eBulletin - Alan Dix (vfridge limited, aQtive limited and Lancaster University)


understanding the networked market and designing products to transform it


Despite the over-hype, it is true that we are moving towards becoming a networked society, the Internet is the early sign of that, fast on its heels we have WAP-enabled mobile telephony and interactive television, and soon we will have near invisible networked appliances throughout our home and business environments. This is not just a market opportunity to sell more devices and services to more customers, but is a transformation of the nature of the society in which we live and work. Consumers have more information about our products and have more opportunity to interact. Even more important, we can design soft products (software, services, information) that not only lives within this electronic world, but also changes it. Although this is perhaps true of previous communications technologies, such as the introduction of television, the richness of the new networked world means we are facing an unparalleled situation. Product design and marketing have to change equally radically.


All growth comes through feedback. In traditional markets this comes through money. You spend on advertising, PR and sales teams, you get more customers, who pay you more money that you can spend on more marketing … In the Internet this is also true, but in addition we have feedback due to communication. Take electronic greetings cards, the recipients like them and then send them to others. Look at Apple's web site — only 7 tabs and one of them iCards.

Traditional marketing treats the market rather like a monoculture farmer — put in more fertiliser, get more crops. Market ecology transforms this view and says: look at the market as a collection of interrelated groups who communicate with one another, deliver services to one another, pass information to one another. That is an attempt to understand the ecology on interactions within the Internet marketplace. By understanding this ecology we are able to better serve our customers, who do not live in isolation, better able to sell to our customers, because we understand how they relate to the networked world, and better able to design products that work in this complex world. Most important, by understanding interactions we can use the feedback between and within these groups to allow our products to grow.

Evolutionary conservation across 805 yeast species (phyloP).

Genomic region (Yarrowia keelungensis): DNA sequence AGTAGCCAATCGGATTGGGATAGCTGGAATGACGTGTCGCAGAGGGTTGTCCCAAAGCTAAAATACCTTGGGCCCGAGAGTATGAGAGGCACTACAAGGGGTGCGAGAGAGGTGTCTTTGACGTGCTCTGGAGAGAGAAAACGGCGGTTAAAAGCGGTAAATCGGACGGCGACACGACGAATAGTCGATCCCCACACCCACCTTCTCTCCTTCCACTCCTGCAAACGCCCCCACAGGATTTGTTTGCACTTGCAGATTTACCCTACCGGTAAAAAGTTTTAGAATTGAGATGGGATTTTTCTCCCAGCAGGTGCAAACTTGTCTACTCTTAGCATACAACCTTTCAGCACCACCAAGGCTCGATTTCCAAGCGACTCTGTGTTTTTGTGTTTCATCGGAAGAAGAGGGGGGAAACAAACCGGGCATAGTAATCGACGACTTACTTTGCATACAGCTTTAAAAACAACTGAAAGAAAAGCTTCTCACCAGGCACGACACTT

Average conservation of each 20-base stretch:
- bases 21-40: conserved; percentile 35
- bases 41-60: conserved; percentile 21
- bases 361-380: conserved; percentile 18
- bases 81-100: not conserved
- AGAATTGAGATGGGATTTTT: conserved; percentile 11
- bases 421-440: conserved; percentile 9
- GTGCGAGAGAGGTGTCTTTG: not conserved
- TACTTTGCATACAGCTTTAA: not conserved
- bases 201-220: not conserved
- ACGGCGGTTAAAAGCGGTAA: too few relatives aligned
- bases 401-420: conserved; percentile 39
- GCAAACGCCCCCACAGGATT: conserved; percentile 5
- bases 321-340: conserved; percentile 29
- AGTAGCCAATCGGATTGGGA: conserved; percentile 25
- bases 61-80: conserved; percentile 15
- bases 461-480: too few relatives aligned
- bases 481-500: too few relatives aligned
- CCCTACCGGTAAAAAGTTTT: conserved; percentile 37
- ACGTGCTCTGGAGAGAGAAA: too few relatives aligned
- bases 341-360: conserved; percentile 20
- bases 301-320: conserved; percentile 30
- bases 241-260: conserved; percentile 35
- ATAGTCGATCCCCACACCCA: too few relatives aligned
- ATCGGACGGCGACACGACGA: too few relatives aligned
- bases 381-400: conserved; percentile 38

Human intervention in biological ecologies has not had a good press! Humankind has been slow to realize that anything, a new plant or animal, introduced into a native ecology, not only feeds off that ecology, but also transforms it radically and often for the worse. Only recently has it become possible to carefully introduce species that have specific desired effects — biological pest control, for example. Similarly, in the market ecology, many products introduce new or change the nature of existing communication channels and thus affect the relationships of people. By understanding the nature of the existing relationships, we can plan these transformations and design products that not only fit their desired market niche, but transform the structure of the market itself.

Once we understand the interrelationship between our customer groups we can design products that enhance their relationships and introduce new opportunities for interaction. Critical to this is the design of mutual value into products. They need to be of value to us (we want to make a profit), of value to our customer (else why should they want it), and of value for that customer to use with others. Often we find this is not about a single product, but instead a family of products acting together. This gives rise to feedback as our customers market for us, encouraging others to use our products. Again, this has happened before - a telephone is far more useful when all your friends have one - but now it happens faster and it is easier to introduce 'virtual' products than new physical ones.


understanding our customers + understanding how they interact + mutual value in products
leads to: feedback loops between customer groups
leads to: satisfaction and growth.


Toys for the Boys or Jobs for the Girls. Distinguished Guest Lecture. BCS Cheltenham and Gloucester Branch. 2.15pm Wed. 14th Nov. 2001, CGCHE, Cheltenham, UK.

marketplace ecology - managing the interconnected market groups of the Internet. understanding the way feedback between different groups lead to market growth. bulletin

the lattice of value. principles for designing complementary products that foster their own spread. bulletin

network effects. brief review of network effects and externalities literature in relation to market ecology. bulletin

Cyber-economies and the Real World
keynote at SAICSIT'2001 - South African Institute of Computer Scientists and Information Technologists Annual Conference. Pretoria, 25-28 September 2001. extended abstract and slides

diversity density Measuring the information loss in the supply chain and changes in the new economy. bulletin

artefact + marketing = product Internet products are formed not just by design, but by how they are sold. bulletin
also in Interfaces, no. 48, Autumn 2001

in a strange land: modelling and understanding cyberspace.
Human-Computer Interaction in the 21st Century". Graz, Austria, 13th January 2001
talk paper and slides

market ecology and market engineering understanding the networked market and designing products to transform it. bulletin

understanding the e-Market and designing products to fit.
E-commerce - issues and directions, London, Jan 2000
talk abstract and slides

the web sharer vision - the producer/consumer distinction breaks down on the web, a whole new class of web products will emerge for the new class of web sharers. bulletin

PopuNET - pervasive, permanent access to the Internet. bulletin

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